The Art of (Not) Quoting

Posted: January 17th, 2013 | Author: | Filed under: Talking About the Cases, The Argument or Analysis | Tags: , , , | No Comments »

Quote Sparingly.

Judges and senior attorneys want you to summarize the cases for them. Quote from cases only if the language is extremely significant.

Introduce Quotations with Substantive Sentences

The sentences that introduce your quotation should summarize the quoted language. For example, introduce a quotation with a sentence, such as In Smith v. Jones, the First Circuit also outlined the factors that determine whether more than a corrective disclosure is required. An effective introductory sentence spares the reader the agony of actually reading the quote. Avoid introducing quotations with bland phrases that tell nothing about the material to follow, such as In Smith v. Jones, the court held that. . . .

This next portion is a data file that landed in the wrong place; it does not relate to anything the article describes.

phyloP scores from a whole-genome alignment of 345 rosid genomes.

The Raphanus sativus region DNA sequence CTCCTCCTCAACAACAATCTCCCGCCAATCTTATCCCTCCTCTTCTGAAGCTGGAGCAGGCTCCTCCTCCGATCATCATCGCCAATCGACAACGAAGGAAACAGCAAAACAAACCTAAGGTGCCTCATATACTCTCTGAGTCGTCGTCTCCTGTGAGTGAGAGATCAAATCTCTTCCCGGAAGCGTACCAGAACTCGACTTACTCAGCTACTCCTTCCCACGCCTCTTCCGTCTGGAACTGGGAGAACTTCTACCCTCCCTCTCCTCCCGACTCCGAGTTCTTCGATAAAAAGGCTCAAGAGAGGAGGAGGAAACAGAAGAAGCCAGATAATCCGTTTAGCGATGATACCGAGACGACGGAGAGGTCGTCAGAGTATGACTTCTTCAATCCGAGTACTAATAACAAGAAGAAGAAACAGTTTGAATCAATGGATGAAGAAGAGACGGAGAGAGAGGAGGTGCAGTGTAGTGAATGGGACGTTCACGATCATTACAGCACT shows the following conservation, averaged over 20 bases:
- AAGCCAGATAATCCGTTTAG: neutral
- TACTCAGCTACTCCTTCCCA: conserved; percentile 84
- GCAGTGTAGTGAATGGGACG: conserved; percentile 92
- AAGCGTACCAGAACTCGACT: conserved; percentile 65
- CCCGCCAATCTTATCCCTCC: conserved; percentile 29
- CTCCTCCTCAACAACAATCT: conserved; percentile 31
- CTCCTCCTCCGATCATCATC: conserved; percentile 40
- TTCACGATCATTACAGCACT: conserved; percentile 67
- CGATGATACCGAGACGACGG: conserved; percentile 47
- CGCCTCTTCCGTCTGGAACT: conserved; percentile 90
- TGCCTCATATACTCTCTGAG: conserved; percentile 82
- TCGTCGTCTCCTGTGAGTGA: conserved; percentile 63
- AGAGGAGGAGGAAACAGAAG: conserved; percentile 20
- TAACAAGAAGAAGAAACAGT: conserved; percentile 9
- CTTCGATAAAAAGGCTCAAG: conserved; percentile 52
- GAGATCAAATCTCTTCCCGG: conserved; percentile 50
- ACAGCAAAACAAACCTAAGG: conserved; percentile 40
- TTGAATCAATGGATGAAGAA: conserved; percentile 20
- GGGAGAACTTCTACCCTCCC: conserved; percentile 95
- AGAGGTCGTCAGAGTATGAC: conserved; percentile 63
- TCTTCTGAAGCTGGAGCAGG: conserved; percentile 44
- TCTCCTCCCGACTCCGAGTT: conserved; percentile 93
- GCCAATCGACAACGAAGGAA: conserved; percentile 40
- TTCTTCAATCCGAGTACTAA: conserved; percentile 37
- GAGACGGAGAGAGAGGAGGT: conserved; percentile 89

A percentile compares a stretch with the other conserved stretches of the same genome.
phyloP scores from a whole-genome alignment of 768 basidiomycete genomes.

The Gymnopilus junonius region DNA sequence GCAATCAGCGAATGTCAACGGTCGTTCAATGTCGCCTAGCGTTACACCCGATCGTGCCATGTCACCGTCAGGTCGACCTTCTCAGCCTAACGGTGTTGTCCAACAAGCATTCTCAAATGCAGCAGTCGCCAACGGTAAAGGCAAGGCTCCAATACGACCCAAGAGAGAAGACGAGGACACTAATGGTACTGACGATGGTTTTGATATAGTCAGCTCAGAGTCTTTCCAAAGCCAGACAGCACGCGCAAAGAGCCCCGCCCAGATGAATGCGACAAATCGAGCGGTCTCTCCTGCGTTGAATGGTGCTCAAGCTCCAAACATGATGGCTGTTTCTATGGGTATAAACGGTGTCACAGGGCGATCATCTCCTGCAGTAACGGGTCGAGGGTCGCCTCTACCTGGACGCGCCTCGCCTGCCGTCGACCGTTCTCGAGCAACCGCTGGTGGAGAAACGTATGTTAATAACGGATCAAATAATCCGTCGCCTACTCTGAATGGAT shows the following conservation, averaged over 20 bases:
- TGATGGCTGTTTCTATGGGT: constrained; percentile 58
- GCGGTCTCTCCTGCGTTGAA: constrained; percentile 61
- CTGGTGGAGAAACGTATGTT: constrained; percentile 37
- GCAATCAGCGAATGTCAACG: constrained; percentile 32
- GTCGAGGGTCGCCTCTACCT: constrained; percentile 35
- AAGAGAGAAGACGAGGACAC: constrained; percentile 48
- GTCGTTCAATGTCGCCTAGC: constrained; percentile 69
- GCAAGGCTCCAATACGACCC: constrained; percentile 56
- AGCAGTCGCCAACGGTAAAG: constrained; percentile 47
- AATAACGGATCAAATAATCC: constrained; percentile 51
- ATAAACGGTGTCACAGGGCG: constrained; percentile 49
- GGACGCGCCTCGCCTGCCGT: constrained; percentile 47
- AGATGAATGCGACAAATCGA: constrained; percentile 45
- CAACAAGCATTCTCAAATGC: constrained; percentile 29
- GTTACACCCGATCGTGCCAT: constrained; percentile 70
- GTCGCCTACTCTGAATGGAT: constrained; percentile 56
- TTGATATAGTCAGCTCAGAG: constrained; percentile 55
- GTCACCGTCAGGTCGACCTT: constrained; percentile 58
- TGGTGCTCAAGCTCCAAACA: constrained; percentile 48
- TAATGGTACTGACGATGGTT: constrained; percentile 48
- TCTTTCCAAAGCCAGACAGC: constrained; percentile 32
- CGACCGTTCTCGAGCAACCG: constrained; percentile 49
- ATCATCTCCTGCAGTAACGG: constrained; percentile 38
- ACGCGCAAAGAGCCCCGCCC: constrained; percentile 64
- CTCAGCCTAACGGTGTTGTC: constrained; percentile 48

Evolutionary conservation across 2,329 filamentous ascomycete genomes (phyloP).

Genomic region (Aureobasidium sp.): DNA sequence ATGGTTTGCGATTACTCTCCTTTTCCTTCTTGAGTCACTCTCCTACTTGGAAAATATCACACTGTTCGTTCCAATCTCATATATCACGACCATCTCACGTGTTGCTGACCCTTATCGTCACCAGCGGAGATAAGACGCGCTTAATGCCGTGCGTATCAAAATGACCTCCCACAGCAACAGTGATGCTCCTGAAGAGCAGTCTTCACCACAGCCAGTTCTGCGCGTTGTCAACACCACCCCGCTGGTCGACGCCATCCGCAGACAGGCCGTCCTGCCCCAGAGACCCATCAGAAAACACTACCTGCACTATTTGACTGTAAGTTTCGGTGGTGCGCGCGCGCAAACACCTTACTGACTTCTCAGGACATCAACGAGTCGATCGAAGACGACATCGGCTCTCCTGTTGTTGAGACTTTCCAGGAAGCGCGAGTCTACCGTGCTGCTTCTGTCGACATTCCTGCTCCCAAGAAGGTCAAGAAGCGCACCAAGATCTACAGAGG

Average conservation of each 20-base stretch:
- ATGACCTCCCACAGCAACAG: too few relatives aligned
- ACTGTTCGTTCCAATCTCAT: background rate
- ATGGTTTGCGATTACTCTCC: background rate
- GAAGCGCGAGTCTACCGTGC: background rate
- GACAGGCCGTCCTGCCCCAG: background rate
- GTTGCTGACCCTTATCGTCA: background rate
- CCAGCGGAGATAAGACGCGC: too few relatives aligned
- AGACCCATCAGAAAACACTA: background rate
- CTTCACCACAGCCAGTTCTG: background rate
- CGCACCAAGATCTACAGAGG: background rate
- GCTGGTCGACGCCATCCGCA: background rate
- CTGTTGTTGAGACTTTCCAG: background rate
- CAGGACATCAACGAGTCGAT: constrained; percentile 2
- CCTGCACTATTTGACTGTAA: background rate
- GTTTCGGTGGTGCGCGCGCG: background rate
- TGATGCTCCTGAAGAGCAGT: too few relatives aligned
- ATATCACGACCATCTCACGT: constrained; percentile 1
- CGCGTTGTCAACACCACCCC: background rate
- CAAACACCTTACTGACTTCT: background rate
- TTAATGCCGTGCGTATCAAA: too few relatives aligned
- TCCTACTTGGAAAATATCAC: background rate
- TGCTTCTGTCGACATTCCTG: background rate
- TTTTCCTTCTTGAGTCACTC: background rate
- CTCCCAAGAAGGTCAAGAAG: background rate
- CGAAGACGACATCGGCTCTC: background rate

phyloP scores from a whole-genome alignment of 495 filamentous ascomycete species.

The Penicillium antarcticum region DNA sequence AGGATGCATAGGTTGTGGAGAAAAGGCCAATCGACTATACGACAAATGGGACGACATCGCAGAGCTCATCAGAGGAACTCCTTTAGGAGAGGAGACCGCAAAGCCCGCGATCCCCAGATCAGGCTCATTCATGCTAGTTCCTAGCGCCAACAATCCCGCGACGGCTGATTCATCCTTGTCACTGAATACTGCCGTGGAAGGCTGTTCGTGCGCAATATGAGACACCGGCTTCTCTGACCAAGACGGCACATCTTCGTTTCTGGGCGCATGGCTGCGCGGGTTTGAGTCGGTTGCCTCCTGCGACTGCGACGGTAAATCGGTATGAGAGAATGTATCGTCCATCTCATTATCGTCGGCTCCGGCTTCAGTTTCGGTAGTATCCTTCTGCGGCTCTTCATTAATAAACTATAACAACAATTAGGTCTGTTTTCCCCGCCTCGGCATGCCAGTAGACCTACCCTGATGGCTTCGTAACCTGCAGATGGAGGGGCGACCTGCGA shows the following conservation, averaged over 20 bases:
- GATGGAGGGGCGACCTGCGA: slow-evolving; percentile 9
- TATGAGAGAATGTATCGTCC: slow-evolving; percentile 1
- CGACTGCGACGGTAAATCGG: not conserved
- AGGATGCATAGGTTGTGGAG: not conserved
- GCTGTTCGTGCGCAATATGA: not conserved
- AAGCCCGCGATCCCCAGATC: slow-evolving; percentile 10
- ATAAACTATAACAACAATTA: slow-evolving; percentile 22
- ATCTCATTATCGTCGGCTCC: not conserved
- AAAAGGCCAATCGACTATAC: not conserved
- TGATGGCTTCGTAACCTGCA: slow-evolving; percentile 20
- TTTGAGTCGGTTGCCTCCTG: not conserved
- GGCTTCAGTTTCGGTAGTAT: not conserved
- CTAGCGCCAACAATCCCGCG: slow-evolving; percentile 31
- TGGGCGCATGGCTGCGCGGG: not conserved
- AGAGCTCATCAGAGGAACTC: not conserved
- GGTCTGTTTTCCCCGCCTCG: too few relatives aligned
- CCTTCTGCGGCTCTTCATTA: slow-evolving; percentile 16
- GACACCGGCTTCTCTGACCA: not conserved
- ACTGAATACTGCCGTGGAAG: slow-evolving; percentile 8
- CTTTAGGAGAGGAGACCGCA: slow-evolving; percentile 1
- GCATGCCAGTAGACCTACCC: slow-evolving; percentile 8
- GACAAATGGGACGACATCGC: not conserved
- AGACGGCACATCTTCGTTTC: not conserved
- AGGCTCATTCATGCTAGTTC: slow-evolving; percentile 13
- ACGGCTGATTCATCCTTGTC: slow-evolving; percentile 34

Avoid long quotations.

Long quotations beg not to be read. Readers love block quotes because the block format highlights just what part of the page they can skip. And skip it they will. If you must include a long quote, consider breaking it up into smaller parts so that you can keep it in your paragraph. Begin with The court stated that. . . . Continue with The court explained that. . . . Conclude with The Court cautioned that. . . .

But if you must quote a long passage, put it in a block.

If you must quote a passage of fifty words or more, set off that quote in block format: double space before and after the quote, single space within the quote and indent five or ten spaces at the left and right margins.


P. S. My Book, The Lawyer’s Essential Guide to Writing: Proven Tools and Techniques, contains many more scintillating tips like this!


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